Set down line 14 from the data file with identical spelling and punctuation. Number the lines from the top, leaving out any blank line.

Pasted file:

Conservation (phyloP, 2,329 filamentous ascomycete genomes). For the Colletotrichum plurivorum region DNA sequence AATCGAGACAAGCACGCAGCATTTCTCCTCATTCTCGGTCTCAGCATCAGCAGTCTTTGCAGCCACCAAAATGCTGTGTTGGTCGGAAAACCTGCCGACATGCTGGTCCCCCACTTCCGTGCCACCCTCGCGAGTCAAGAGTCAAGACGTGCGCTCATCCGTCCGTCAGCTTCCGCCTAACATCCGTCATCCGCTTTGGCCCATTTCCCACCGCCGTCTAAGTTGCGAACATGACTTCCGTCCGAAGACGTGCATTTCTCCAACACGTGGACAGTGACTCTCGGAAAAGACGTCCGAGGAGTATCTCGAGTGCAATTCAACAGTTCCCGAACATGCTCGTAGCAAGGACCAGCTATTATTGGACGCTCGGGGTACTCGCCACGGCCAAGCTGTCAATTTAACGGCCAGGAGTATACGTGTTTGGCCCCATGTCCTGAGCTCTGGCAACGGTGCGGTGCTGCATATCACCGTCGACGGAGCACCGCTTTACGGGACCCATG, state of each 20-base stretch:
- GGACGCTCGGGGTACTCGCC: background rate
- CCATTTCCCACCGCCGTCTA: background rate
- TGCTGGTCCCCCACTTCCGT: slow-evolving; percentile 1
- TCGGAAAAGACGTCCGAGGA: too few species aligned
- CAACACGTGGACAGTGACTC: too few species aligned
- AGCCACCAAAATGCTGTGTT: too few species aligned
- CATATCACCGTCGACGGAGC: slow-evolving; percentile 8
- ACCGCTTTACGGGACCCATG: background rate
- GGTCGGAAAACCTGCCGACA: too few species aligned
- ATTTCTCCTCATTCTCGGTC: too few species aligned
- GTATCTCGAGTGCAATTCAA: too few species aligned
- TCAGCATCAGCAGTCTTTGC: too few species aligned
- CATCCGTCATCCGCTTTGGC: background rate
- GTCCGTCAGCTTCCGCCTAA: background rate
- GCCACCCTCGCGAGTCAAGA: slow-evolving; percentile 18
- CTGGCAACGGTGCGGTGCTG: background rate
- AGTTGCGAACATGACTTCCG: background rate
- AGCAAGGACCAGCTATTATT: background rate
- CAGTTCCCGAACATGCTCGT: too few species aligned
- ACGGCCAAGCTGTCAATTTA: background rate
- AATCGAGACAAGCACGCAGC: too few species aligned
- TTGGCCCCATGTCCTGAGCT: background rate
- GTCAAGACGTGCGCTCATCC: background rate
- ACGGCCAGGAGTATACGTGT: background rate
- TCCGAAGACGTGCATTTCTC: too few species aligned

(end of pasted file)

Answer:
- CATCCGTCATCCGCTTTGGC: background rate